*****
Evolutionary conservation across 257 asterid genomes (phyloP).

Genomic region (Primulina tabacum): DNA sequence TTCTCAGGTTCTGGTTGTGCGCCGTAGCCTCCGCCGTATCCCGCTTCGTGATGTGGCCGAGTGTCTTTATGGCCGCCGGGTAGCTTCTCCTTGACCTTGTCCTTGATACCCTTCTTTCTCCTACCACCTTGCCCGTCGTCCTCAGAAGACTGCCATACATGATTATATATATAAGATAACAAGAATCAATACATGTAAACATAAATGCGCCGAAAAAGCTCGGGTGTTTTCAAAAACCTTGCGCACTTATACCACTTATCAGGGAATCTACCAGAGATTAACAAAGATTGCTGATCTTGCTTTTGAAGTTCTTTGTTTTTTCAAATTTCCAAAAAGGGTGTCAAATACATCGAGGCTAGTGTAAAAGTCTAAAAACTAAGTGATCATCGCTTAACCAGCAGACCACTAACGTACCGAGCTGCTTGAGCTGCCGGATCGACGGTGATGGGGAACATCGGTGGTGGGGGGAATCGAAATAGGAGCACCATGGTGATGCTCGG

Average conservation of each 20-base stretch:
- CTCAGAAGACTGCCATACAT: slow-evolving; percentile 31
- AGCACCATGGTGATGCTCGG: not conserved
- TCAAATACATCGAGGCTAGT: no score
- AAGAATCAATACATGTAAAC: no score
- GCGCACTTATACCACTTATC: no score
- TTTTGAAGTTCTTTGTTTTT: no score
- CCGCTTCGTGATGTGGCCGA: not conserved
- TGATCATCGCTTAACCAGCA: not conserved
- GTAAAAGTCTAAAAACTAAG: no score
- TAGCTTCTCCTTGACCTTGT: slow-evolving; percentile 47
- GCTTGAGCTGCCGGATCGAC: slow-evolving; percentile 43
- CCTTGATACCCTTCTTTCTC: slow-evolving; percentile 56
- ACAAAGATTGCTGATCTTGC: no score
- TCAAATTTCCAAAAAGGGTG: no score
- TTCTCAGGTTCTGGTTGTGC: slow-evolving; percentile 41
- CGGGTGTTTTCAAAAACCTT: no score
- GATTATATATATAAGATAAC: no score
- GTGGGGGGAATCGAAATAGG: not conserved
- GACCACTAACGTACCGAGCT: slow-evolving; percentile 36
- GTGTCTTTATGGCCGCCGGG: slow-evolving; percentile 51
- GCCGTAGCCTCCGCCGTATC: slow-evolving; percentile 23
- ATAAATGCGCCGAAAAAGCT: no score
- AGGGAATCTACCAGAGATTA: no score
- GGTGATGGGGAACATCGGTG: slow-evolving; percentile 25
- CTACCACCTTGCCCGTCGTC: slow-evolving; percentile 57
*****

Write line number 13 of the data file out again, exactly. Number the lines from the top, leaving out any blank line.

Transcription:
- TAGCTTCTCCTTGACCTTGT: slow-evolving; percentile 47